Who Can Get Weight Loss Surgery?
Who Gets Weight Loss Surgery?
People who get weight loss surgery — also called bariatric surgery — have to prepare for the operation, but there's a lot to do after surgery, too. Patients have to cope with the recovery time and learn to adjust to a whole new way of eating and living. That can be hard. Not everyone is ready for it.
Most doctors only do surgery when they're sure patients will make the effort to stay healthy for the rest of their lives.
What Makes a Good Patient?
Figuring out who's a good candidate for weight loss surgery is a big decision. It involves a lot of people: patients, families, doctors, nutritionists, and psychologists.
Teens can only be considered for weight loss surgery if:
- They have already gone through puberty.
- They have a body mass index (BMI) of 35 or more as well as serious medical problems caused by weight, like diabetes or sleep apnea.
- They have a BMI of 40 or greater with less serious medical problems.
Weight and age are just part of it, though. Before someone can get surgery, doctors look at a lot of other things:
- Is the patient healthy enough for the surgery? Some people who are overweight have health problems that can make weight loss surgery dangerous. Doctors often work with patients to improve their health in the weeks before surgery. This can lower the risks and make the surgery more effective.
- Is the patient emotionally mature enough for the surgery? Surgery comes with risks, long recovery times, and — sometimes — serious complications. Patients must be prepared to accept and deal with all of these things.
- Does the patient know what's involved? The actual surgery is just one step in the weight loss process. What happens after the operation may be even more important than the surgery itself.
- Is the patient serious about switching to a new way of eating and living after the surgery? People who get weight loss surgery can't go back to their old way of life. They need to follow a diet plan and exercise every day, take medicines and vitamins, and go to all their medical appointments. If patients can't do all these things, the surgery alone may not be enough to help them lose weight.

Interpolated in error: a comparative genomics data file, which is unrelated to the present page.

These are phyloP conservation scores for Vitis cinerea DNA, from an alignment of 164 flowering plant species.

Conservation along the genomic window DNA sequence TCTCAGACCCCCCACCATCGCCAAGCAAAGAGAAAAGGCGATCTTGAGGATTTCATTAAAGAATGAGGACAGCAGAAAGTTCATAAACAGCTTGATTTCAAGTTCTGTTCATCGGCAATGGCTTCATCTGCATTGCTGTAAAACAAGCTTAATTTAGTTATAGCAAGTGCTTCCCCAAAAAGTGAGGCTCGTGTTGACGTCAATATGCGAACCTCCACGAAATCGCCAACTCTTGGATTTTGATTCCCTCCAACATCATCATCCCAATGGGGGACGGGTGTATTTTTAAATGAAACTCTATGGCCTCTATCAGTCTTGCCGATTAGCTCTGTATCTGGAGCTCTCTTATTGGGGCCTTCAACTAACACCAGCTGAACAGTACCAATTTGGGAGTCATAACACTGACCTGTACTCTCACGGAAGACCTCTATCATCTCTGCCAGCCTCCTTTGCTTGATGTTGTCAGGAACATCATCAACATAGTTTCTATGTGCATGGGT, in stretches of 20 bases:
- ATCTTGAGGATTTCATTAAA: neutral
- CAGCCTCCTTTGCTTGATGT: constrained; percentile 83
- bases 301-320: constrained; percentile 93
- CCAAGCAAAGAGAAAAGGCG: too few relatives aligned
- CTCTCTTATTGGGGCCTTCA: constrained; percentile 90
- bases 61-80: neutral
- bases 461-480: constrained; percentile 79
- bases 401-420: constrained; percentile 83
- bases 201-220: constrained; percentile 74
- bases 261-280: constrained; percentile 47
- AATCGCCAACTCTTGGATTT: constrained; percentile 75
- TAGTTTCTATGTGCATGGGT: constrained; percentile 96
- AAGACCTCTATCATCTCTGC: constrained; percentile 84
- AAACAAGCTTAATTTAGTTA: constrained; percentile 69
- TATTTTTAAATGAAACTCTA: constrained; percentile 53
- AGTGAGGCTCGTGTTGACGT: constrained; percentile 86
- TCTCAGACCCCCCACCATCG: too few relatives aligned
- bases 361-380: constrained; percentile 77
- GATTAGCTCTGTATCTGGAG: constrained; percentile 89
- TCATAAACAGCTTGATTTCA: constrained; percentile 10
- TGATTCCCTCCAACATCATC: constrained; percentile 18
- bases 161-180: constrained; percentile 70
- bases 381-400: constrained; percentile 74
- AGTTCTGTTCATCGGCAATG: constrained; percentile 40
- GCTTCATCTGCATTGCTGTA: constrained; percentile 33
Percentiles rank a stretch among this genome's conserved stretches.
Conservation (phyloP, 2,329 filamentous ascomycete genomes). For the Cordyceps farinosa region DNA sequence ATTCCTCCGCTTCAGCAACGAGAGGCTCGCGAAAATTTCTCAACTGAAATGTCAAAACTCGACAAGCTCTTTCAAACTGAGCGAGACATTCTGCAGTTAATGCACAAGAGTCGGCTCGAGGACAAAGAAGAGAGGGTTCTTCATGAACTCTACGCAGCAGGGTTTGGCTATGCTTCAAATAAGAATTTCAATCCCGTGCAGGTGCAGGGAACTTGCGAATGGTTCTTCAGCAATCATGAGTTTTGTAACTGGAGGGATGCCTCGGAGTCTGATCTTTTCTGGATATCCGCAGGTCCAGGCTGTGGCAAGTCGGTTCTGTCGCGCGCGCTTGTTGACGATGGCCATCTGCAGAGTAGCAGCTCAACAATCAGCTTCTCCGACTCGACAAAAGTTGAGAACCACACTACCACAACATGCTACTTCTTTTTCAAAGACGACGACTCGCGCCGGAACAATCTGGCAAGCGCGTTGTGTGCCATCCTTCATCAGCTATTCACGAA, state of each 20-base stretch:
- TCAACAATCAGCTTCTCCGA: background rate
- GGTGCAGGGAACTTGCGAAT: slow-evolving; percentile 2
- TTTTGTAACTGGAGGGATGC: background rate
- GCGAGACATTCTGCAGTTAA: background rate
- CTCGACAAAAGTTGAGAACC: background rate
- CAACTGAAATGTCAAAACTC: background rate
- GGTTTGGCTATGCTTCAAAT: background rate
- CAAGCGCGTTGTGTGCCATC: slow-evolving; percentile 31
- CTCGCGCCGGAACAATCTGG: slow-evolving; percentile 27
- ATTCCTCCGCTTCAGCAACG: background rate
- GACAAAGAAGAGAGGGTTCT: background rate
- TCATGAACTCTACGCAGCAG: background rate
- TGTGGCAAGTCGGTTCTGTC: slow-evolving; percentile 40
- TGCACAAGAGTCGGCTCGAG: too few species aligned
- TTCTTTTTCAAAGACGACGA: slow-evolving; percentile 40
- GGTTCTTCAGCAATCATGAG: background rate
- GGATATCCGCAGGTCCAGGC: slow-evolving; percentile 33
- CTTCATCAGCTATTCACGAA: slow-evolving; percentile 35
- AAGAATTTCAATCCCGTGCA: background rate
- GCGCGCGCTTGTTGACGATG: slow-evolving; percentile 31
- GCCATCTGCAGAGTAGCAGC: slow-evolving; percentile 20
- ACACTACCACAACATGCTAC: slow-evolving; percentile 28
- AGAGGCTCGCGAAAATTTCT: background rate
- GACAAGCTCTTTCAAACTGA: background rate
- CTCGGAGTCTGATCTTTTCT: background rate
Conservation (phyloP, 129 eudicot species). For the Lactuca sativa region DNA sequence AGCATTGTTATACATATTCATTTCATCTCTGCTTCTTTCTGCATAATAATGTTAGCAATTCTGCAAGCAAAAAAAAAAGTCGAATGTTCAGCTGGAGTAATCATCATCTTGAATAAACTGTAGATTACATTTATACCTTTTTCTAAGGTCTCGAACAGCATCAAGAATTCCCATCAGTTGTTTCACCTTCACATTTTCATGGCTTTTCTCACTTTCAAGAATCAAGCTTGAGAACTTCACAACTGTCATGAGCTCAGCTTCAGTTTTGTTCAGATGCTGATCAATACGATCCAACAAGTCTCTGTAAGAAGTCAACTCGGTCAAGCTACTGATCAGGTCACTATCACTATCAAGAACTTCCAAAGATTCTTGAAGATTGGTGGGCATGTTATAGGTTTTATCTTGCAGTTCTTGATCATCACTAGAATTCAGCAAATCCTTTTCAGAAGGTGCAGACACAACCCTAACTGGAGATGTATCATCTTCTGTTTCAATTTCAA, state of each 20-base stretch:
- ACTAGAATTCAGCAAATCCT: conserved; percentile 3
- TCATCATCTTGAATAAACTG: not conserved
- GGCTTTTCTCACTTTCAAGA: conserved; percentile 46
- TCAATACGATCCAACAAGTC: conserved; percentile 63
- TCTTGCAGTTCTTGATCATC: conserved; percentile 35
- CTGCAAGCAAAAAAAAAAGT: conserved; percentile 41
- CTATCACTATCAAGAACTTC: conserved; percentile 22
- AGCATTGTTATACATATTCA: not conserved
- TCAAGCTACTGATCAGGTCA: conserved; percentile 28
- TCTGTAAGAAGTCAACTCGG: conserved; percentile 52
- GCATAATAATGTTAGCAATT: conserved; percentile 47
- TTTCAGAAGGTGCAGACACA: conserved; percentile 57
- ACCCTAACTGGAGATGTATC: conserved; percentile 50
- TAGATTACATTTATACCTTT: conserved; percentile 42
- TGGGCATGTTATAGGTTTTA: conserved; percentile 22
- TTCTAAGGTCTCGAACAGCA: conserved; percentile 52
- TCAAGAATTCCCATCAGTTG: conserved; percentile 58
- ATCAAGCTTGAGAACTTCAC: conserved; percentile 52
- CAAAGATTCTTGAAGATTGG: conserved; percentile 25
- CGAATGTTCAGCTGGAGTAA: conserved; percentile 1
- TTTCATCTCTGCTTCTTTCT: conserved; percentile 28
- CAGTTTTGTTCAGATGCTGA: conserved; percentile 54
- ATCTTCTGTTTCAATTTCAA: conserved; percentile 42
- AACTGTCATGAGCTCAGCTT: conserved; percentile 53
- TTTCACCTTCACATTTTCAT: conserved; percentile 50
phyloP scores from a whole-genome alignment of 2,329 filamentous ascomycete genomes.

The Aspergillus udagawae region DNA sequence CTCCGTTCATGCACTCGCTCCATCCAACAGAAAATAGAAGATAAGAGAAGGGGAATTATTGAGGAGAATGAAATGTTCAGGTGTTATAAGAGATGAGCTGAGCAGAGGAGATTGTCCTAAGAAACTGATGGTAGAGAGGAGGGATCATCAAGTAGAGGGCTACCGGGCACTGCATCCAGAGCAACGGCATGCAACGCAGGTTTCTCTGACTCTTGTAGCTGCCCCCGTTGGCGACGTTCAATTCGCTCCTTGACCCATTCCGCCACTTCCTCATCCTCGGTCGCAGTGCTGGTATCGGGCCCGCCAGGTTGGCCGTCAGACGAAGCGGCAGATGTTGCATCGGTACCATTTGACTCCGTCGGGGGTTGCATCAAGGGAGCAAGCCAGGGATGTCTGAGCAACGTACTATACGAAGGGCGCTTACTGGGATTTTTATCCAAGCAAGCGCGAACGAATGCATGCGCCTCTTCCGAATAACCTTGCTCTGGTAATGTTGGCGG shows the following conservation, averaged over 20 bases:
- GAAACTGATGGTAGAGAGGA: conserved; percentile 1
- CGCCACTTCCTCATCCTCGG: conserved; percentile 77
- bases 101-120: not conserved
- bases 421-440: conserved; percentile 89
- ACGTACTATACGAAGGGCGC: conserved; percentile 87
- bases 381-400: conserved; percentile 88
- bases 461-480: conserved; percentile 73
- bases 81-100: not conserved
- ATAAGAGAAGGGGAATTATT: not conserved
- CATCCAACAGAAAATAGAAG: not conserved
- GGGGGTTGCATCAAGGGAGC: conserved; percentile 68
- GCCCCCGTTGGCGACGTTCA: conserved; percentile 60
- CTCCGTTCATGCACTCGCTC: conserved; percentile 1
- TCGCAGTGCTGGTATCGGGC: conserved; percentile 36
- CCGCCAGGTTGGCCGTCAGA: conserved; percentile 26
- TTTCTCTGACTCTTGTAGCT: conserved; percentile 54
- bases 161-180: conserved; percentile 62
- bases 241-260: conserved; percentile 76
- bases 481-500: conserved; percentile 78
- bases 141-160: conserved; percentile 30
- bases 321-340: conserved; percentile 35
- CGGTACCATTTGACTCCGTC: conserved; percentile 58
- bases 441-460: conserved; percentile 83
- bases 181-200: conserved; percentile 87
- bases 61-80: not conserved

- Will family members do their part to help make the operation a success? Keeping to a new diet, appointment schedules, and limits on eating can be hard without help. Patients must have supportive family members who can provide the practical and emotional support they need.
Making the Decision
Anyone thinking about weight loss surgery should have several meetings with doctors and psychologists to decide if an operation is the best choice. Sometimes, doctors don't think a person is ready. Other times, patients and their families decide they're not there yet.
After hearing the facts about weight loss surgery, some people choose to try traditional weight loss options one more time — like eating better and getting more exercise.
Weight loss surgery is not for everyone. But the effort may be worth it for people whose health is affected by obesity and who are willing to make the commitment to a new way of life.
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